Manfred was a panelist for the "Sports Matter" event conducted by Dick's Sporting Goods at the Conrad Hotel & Resort in Manhattan. Attendees first viewed the premiere of "Keepers of the Game," an entry in the Tribeca Film Festival that documents the perseverance of Native American young women playing on their high school lacrosse team in Fort Covington, N.Y. Then panelists talked about leading a campaign to keep kids active, especially those in lower-income areas where a disproportionate percentage of cuts happen.
Major League Baseball community initiatives
Play Ball, the initiative of MLB and USA Baseball, was cited as an example of being proactive in building grassroots interest in sports, along with Reviving Baseball in Inner Cities (RBI) and the Urban Youth Academy program. Manfred said the significance of MLB's commitment to youth is twofold.
"Number one, baseball is an American treasure," he said. "There is something uniquely American about our sport, and we feel we have an obligation to do everything possible to pass the game on to the next generation so that that piece of our culture is not lost. That's no rap on any other sport; it's just that baseball is a little different because of its role in our culture.
"Secondly ... it doesn't matter really whether we pick up a percentage point from soccer or lose one to lacrosse. Really the enemy here is electronics and doing nothing. For the past five years, that's been the fastest-growing category of youth activity: a [youth] doing nothing, not playing any sport. That's bad for our culture, that's bad for our society over the long haul. So I think we each have to take our little piece of the obligation and try to move this effort forward."
Hannah Storm of ESPN moderated the evening. Manfred was on the "Path to Success" panel along with Brady, Under Armour CEO Kevin Plank, ESPN pioneering baseball game analyst Jessica Mendoza, and ESPN president John Skipper.
That followed a "Breaking Down Barriers" panel discussion featuring Williams, winner of 21 grand slam titles in women's tennis; Franklin, currently training for the Summer Olympics in Rio de Janeiro; PGA Tour commissioner Tim Finchem; and Mark King, president of adidas Group North America.
"We've seen a lot of traction in a relatively short period of time with respect to our youth programs," Manfred said. "In the first round of our Draft last year, 25 percent of the players selected were African-American, and a very large portion of those were players who had some connection to one of our Urban Youth Academies. Baseball has always felt a special obligation because of the legacy of Jackie Robinson to promote diversity and in a relatively short period of time our Major League rosters are only 8 percent. So the difference between 8 percent and 25 percent is a big jump for us.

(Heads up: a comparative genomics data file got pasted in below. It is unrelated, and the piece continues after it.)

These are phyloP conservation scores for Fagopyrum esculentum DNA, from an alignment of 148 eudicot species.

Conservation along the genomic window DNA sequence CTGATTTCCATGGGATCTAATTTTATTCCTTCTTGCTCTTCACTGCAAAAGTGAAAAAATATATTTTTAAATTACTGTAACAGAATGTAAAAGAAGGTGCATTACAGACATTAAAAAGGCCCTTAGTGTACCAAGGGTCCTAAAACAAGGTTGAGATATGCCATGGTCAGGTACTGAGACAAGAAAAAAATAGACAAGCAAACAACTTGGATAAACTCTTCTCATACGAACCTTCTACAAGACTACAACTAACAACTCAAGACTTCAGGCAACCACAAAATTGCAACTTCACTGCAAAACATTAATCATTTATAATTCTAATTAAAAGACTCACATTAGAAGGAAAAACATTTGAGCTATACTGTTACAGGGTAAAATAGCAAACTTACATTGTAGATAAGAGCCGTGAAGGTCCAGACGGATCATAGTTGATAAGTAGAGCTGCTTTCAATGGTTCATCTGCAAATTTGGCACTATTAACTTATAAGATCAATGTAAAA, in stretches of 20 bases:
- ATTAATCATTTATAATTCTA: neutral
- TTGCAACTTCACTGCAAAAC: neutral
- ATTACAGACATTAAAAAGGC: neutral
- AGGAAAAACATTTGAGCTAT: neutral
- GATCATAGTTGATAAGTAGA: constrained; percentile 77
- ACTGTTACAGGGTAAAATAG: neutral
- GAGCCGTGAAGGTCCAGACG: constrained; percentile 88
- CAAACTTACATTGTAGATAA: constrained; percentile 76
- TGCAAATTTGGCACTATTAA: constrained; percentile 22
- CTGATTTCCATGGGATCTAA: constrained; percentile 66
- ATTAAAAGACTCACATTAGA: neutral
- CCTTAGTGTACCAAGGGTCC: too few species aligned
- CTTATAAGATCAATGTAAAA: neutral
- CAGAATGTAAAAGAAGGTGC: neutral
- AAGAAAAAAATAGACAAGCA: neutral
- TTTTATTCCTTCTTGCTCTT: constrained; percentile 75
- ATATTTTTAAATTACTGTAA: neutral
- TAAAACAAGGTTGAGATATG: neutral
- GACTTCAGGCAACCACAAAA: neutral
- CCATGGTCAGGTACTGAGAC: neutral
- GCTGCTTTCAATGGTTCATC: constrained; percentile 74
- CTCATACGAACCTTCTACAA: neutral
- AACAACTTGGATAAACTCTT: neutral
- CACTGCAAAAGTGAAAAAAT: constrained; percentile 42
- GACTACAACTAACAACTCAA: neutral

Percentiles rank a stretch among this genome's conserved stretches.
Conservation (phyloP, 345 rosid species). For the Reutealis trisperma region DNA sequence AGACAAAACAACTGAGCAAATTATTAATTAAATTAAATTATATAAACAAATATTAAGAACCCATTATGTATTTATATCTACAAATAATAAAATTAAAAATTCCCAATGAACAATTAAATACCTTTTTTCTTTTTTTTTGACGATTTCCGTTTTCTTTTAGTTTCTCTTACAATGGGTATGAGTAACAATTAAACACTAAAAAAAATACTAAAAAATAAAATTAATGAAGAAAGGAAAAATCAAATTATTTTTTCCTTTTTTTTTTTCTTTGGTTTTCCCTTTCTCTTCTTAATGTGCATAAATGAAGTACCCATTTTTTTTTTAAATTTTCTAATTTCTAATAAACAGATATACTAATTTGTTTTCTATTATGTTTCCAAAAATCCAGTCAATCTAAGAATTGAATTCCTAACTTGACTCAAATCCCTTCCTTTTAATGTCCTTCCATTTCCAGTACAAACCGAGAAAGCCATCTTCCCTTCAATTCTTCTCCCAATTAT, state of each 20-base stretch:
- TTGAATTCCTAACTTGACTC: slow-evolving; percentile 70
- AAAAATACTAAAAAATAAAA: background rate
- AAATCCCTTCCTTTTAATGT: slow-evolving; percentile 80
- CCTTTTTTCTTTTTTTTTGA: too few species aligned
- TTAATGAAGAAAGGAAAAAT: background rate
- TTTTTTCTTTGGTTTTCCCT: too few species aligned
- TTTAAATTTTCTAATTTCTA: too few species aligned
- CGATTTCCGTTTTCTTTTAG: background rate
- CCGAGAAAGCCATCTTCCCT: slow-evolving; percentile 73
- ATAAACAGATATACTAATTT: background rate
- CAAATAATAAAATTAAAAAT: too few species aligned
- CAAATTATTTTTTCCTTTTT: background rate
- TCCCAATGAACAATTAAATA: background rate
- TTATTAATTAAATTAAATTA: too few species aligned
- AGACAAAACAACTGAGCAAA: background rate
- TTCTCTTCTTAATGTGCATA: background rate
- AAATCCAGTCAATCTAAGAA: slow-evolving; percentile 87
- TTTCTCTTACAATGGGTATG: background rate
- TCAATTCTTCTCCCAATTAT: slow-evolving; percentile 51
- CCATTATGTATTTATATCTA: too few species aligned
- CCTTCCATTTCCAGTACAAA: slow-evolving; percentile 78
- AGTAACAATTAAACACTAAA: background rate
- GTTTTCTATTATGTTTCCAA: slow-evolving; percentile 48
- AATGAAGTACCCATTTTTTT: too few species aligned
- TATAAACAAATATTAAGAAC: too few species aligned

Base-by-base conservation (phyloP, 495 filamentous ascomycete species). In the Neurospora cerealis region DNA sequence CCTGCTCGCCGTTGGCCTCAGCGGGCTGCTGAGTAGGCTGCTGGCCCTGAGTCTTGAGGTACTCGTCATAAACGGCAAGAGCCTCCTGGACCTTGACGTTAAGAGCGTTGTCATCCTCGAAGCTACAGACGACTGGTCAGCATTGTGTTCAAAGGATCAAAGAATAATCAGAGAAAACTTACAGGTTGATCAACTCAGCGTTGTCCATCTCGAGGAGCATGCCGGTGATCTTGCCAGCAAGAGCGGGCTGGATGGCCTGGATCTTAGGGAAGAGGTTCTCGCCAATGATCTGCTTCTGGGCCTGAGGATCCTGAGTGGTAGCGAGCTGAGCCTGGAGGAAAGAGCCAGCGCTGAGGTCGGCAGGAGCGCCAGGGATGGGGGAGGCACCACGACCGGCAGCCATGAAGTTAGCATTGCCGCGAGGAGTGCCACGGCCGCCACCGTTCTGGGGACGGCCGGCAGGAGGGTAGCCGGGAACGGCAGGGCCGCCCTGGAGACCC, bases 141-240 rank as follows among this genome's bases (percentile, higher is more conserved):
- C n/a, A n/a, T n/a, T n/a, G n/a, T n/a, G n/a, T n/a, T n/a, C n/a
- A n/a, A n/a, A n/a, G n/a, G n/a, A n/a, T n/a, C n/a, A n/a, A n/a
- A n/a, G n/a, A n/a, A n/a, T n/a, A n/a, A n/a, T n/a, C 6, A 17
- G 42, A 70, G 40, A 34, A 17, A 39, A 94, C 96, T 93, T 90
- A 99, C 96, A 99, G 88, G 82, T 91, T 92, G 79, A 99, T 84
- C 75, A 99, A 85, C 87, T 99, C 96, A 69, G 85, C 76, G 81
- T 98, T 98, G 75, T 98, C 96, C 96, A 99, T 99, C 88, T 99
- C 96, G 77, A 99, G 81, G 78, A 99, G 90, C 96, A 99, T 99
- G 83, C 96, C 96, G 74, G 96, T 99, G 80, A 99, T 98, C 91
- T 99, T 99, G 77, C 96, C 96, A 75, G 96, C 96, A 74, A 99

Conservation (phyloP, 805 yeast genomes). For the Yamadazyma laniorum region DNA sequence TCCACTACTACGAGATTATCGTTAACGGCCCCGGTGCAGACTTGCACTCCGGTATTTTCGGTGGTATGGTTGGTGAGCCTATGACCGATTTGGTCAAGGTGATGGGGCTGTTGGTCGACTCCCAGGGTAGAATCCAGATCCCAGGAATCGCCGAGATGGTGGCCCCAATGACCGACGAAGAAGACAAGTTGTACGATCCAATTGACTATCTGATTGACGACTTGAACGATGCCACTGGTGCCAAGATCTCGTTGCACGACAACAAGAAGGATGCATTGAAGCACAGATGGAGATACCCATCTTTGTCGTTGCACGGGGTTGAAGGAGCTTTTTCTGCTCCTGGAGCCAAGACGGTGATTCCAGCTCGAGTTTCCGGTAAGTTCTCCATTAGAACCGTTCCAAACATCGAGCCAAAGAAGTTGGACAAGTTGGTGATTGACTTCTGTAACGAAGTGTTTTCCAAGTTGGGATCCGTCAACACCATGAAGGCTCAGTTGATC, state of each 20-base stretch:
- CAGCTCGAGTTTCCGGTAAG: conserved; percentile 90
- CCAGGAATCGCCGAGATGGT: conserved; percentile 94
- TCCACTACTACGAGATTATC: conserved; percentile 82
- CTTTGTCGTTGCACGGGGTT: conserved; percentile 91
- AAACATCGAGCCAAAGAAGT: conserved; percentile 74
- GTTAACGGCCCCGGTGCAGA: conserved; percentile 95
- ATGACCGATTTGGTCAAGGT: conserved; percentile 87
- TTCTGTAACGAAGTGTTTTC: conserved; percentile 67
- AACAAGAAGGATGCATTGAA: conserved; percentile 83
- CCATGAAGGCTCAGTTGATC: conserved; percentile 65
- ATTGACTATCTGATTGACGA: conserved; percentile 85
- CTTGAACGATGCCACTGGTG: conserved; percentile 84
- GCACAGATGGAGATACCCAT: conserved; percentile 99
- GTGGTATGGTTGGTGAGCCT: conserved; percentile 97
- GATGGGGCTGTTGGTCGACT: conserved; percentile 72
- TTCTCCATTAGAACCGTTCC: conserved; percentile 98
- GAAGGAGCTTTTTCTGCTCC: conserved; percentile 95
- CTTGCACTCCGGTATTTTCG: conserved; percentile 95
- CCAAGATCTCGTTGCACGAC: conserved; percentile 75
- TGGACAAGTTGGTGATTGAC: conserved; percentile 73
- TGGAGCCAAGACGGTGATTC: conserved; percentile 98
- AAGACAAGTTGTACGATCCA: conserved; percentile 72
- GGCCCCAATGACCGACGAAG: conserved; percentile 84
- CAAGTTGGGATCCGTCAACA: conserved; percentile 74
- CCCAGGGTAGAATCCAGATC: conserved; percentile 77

"We also saw at a grassroots level our participation numbers went up last year for the first time in a number of years, and a lot of it's due to this Play Ball initiative. Kids can play baseball without nine kids in uniform on each team, an umpire and screaming parents. The idea of Play Ball is to get back to that simpler way, which is the way we really played as kids."
Since 2014, Dick's has pledged more than $50 million to support high school teams and raise awareness of the importance of youth sports, and the Sports Matter event is an offshoot of that. Sports Matter has funded more than 1,500 sports teams and impacted more than 114,000 youths nationwide.
Many of the speakers talked about the role sports played in their own development as youths.
"Being an African-American girl in tennis wasn't super popular," Williams said. "I had to break down so many barriers, because of so many things that weren't supposed to happen. . . . Sports can make a huge difference. It can open doors for you and teaches you so many core values. It creates character, discipline, hard work and dedication."
"I don't know anything other than sports, because it was there for me as a child," Brady said. "It sets such a great foundation for our life."
Storm asked Manfred about his own Little League days in the upstate New York village of Rome, and he noted that he is the first MLB Commissioner who played it. Since succeeding Bud Selig in the position, Manfred's early playing days have been a steady topic raised by others.
"All of a sudden I started hearing from these people that I hadn't heard from or thought about in decades. Team photos, letters, "Did you remember this? Did you remember that?' " Manfred said. "You realize that sports teaches you about teamwork. And when you have an athletic experience, even when you are 11 or 12 years old, with a group of people, it creates a bond. That bond, and that process of learning to work together to accomplish a goal is something that I think is absolutely crucial to being a leader in whatever situation you find yourself.
"We played everything. I played tennis all the way through college, I played a lot of golf as a kid, played a lot of basketball, and those athletic experiences to me taught me the values that have helped groom me for success."
Jon Gruden, the ESPN football analyst who coached the Tampa Bay Buccaneers to the Super Bowl XXXVII title, was presented with the first Sports Matter Impact Award.
DonorsChoose.org has a section dedicated to specific "Team Sports" that need funding, and once each program is funded 50 percent, Dick's Foundation donates the other half.